Hawk End Song no Dia

 


On Lark Tongues, Dreaming

Medieval referent for ineffable grace,
Somehow both source and instrument of song
Suggesting the solitary presence of divinity—
As if it were possible to explain the transcendence
Of natural beauty with an unseen, translucent source
Deep within the flesh’s pain, sinew’s stain, bones’ descent.

Your silver swerve of song haunted Emily’s dream,
Splitting Amherst’s evening into quatrains fraught
With freedom’s frantic search; and, mad beyond thought,
She flayed ecstasy into flight. A century later, the Peregrine
Sketched my boyhood horizon, as I now caress
Its cry, its swift, inborn motion in me, secret as love
In my mother’s, wife’s, daughters’ glance of fine stitched fire.

In that place where flesh is shadow, where no reckoning matters,
And the four powers somehow irreconcilably exist
In equilibrium and quiet, the pure energy of souls
Enters a cyclotron of nature, a whirling of countless spots
In constant circling ascent toward that point of light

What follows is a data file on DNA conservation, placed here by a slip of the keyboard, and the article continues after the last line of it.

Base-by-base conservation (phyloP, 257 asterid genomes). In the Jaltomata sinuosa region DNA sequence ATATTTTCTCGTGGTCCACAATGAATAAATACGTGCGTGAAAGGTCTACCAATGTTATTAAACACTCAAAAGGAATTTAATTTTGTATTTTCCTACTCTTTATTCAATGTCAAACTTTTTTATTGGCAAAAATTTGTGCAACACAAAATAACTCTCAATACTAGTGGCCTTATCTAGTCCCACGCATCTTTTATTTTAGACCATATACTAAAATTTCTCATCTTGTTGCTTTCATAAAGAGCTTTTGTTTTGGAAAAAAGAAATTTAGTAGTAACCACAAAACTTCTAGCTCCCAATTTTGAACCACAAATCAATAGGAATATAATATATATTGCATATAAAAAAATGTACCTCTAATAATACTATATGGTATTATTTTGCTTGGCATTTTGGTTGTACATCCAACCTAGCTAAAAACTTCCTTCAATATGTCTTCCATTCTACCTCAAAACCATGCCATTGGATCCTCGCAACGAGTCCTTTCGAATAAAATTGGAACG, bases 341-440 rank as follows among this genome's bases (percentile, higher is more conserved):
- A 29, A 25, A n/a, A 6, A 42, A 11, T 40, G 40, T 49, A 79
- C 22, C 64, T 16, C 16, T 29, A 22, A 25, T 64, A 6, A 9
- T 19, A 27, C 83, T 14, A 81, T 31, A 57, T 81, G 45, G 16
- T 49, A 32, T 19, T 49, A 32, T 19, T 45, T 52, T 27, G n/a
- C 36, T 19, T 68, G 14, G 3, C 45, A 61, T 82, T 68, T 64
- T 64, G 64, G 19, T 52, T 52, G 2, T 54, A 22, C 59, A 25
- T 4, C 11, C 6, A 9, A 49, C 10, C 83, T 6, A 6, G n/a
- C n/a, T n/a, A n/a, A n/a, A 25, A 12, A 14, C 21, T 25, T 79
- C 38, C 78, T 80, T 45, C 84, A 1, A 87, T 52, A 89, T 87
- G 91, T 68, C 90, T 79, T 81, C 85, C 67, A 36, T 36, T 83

Where the invisible universe forms itself in solitary song,
seeks to be discovered.

On Lark Tongues, Dreaming

Medieval referent for the ineffable, representing
Somehow both source and instrument of articulation
Of song, suggesting the solitary presence of divinity,
As if it were possible to explain the transcendence
Of natural beauty flooding with an unseen, ineffable source,
Deep beneath the flesh’s pain, sinew’s catch, bones’ ancient
rub of ecstasy.

Your curve of silver song haunted Emily’s dream,
Splitting Amherst’s evening into quatrains fraught
With seeming freedom of soul; and, mad beyond thought,
She flayed ecstasy of song. And all alone, the Peregrin’s cry
Sketched the horizon of my boyhood, as I now caress
The idea of your swift motion in me, inborn, secret as love
And my mother’s, my daughters’ glancing fire of caress
in my soul’s history.

In that place where flesh is shadow, where no reckoning can exist
And the four powers somehow irreconcilably exist
In equilibrium and quiet, the pure energy of souls
Enters a cyclotron of nature, a whirling of countless spots
Of energy in constant circling ascent toward that point of light
Where the invisible universe forms itself in solitary song
And seeks to be discovered.

Editor: LinckeN@WLAC.edu | West Los Angeles College | 9000 Overland Ave, Culver City CA 90230 | www.wlac.edu